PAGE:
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July 2, 2015

What jurors can't do—and shouldn't talk about.

By Steven Z. Raber 

In most Canadian jurisdictions, jury trials are most common in criminal prosecutions. Although there are jury trials in some civil matters, they are far fewer.

Generally, by reason of Canadian law, we do not gain any insight as to what jurors speak about while alone together in the jury room. A recent Ontario case, however, brought to light certain activities by jurors and discussions among them that could have prejudiced the outcome of the trial.  That was the position of two brothers convicted by the jury.

After the brothers were convicted of drug-related crimes, one of the jurors was in a coffee shop discussing the case with a friend whose son had been charged with a criminal offence.  The juror related some of his experiences as a juror. The conversation was overheard and the juror was soon visited by investigators. They wanted to know whether the juror had been exposed to “extrinsic information”.

As a result of the investigation, the trial judge held an inquiry and questioned each juror as to whether he or she had seen or heard extrinsic information during the trial and deliberations. Some jurors were aware of the content of a four-year old article in the local newspaper that one of the jurors read soon after the trial started. Apparently, the article identified various persons charged with drug and weapons offenses. It was confirmed that one of the jurors had Googled the name of the now convicted brothers and saw an article reporting on the prosecutor’s opening statement. Two jurors had looked up the price of cocaine on the Internet.

The trial judge found that none of the activities of the jurors would have affected the outcome of the trial and maintained the conviction. The accused appealed to the Ontario Court of Appeal.

The appellate court noted that the Supreme Court of Canada had expressed the governing test, namely, whether there was any evidence indicating that the juror had been exposed to some information or influence from outside such that there is a reasonable possibility that this information or influence had an effect upon the jury’s verdict. In considering the test, the court noted that jurors are not blank slates. They are expected to use their general knowledge and to apply their entire life experiences. Yet, on the other hand, if a juror (or a third party) conveys to the jury information that bears directly on the case at hand that was not admitted at trial, it is truly a matter “extrinsic” to the deliberation process and the fact that it was introduced into the process is to be revealed and considered.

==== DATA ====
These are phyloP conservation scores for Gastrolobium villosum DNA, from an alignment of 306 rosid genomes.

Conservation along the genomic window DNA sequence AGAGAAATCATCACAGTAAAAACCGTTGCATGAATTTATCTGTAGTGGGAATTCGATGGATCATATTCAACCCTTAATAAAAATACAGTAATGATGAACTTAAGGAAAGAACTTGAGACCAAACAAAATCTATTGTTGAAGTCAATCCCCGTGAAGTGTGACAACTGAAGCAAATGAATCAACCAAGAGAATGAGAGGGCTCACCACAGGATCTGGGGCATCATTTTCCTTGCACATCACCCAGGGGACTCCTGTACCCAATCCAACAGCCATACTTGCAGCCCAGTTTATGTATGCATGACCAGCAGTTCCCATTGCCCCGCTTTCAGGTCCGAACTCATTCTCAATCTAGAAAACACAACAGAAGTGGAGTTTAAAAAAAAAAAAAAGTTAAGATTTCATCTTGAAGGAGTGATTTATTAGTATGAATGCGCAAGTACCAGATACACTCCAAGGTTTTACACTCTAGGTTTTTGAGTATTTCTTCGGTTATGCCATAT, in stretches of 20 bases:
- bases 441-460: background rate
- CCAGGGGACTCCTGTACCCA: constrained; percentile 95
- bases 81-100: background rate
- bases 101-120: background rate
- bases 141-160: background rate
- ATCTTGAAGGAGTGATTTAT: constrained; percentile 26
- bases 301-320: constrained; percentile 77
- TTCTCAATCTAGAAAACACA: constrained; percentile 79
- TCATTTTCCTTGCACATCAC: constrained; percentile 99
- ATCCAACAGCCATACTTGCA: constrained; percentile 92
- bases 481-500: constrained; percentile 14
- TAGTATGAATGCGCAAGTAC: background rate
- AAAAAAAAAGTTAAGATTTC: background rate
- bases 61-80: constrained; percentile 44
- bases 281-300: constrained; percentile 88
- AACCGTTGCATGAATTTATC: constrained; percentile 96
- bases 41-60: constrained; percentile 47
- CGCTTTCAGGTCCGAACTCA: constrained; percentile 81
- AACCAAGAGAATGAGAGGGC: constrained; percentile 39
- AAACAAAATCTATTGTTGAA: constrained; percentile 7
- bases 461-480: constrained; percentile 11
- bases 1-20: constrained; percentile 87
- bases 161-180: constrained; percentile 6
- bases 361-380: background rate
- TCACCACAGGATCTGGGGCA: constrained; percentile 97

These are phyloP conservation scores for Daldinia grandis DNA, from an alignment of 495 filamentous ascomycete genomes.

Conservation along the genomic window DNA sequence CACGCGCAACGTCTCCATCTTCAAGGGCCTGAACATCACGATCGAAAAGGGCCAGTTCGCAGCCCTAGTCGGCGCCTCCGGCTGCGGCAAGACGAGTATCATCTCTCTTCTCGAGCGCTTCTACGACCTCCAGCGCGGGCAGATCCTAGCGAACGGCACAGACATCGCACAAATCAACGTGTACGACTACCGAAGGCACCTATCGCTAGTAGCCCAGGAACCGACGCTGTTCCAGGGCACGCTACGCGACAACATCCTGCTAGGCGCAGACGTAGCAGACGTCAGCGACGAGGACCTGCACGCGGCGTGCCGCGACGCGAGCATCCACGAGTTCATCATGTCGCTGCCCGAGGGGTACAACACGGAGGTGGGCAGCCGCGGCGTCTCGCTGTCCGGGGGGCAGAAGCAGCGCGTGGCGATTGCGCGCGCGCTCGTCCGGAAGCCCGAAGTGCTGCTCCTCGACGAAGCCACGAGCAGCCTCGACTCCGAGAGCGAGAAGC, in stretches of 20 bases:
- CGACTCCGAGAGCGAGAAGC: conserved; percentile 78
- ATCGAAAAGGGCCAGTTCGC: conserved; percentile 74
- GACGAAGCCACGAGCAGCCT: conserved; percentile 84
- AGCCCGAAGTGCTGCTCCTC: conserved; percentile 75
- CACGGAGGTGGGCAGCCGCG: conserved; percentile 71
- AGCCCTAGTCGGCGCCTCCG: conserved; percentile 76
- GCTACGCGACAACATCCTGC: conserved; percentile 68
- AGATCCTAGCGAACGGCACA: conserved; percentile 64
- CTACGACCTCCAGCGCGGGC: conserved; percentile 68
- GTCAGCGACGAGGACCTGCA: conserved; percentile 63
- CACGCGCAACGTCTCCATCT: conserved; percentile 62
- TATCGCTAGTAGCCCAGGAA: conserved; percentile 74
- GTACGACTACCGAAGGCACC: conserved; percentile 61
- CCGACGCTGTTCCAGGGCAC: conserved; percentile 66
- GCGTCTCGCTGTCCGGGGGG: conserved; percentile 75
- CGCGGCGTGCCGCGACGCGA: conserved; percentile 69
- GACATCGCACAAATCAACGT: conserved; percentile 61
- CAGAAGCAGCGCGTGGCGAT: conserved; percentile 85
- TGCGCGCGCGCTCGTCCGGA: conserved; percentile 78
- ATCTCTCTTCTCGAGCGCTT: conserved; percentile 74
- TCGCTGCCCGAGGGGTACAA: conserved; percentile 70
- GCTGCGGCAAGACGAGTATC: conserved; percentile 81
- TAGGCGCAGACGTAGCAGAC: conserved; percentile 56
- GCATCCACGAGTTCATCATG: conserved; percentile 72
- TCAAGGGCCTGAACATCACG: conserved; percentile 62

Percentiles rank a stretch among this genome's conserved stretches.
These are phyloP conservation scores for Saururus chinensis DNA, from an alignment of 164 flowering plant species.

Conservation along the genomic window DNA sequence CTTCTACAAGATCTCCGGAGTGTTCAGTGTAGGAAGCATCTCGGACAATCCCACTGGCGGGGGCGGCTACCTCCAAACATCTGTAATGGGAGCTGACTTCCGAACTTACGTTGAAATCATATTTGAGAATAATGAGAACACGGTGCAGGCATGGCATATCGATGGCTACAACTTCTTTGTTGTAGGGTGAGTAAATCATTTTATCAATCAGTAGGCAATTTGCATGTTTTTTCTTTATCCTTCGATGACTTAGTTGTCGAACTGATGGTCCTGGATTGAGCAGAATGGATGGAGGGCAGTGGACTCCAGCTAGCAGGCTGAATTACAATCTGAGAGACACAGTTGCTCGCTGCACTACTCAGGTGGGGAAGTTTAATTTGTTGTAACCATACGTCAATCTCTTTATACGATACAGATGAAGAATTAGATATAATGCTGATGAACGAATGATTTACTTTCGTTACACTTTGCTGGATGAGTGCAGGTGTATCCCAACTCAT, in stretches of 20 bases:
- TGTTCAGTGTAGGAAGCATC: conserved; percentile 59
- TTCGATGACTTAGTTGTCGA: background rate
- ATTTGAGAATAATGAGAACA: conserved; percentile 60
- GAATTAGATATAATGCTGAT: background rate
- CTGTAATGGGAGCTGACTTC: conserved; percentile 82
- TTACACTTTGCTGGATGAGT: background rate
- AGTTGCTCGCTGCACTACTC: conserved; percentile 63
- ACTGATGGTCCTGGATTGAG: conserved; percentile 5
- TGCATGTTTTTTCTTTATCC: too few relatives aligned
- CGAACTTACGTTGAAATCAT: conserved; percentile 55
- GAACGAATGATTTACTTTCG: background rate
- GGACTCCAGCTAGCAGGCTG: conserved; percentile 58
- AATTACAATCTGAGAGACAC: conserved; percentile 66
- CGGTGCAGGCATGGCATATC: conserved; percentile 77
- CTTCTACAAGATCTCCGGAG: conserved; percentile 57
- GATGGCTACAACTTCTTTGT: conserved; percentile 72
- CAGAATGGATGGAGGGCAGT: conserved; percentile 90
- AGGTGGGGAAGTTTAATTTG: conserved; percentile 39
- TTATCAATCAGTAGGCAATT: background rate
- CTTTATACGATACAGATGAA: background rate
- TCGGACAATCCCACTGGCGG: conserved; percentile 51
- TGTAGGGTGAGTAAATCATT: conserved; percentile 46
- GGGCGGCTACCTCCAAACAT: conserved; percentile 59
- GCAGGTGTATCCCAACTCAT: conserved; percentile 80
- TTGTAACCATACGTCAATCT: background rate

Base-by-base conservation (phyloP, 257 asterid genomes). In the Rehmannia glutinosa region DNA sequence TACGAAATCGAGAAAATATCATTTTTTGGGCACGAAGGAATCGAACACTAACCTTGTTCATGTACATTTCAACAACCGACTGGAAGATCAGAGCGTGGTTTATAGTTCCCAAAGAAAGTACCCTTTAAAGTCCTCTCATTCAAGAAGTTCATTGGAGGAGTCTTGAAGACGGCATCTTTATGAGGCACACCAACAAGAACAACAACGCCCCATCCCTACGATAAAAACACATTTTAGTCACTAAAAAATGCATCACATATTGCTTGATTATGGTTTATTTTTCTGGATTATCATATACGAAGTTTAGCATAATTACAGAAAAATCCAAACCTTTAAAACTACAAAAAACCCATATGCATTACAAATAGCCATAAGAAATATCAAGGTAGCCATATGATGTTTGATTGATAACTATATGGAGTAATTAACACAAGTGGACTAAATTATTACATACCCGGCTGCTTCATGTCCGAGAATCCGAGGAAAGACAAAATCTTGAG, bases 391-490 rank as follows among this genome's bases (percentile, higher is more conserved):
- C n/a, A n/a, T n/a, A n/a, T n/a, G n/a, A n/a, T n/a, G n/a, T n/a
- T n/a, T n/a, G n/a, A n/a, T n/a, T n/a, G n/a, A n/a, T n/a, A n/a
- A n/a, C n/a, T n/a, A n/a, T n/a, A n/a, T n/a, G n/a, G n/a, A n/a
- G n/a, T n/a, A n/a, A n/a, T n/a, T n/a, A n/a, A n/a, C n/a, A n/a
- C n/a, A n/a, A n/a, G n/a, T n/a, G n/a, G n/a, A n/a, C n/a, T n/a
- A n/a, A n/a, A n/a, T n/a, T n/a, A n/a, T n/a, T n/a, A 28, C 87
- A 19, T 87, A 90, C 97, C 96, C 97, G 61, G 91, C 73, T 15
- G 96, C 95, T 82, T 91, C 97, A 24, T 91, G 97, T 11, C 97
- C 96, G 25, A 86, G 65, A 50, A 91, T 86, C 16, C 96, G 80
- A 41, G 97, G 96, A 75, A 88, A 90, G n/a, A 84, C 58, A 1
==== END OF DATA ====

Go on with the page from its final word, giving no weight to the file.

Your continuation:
Applying the above principles, the court decided that no juror would have been disqualified for simply having read the newspaper report. Not only was the information reported to the other jurors by the one that read the report non-specific, four other jurors repeatedly reminded the others that they were to decide the case only on the evidence heard in the courtroom. Similarly, the court decided that research about the price of cocaine and reading the report about the prosecutor’s opening statement had no effect on the jury’s decision.

The appellate court also noted the trial judge’s instruction to the jury that they were to ignore extrinsic information, which instruction was stated in her opening and closing addresses. 

Finally, the court noted that the mere fact that a juror has prior information about a case or even holds a tentative opinion does not disqualify the juror.  There are many examples where a case is widely reported before trial and the jurors may have heard about the brothers and their alleged defences.

In a result, the Ontario Court of Appeal decided that in light of the nature of the information disclosed to other jurors, the fact that much of that information was largely replicated by evidence given at trial, and the instructions by the judge, there was not a reasonable possibility that the extrinsic information that was disclosed in the jury room affected the jury’s verdict. The court further found that there was no appearance of unfairness resulting from the exposure of the jury to outside information.  On this point, the court noted that there is some exposure to news reports in any significant prosecution.

In short, jurors, like judges, are presumed to govern themselves by the oath they swear to try the accused on the evidence adduced in the courtroom. The fact that they may be exposed to news reports does not mean that they will not abide by their oaths.  In this case, despite the fact that some of the jurors “Googled” information about the case, given the ubiquity of electronic devices and people’s use of them, the information gathered was benign and did not undermine the verdict or fairness of the trial.

Although the jurors in the case did not act perfectly, the brothers were given a fair trial, unaffected by the extrinsic evidence, and were found to be justly convicted. 

Steven Z. Raber is a lawyer, registered trademark agent, and trained mediator. You may reach Steven at (204) 957-8304 or by email at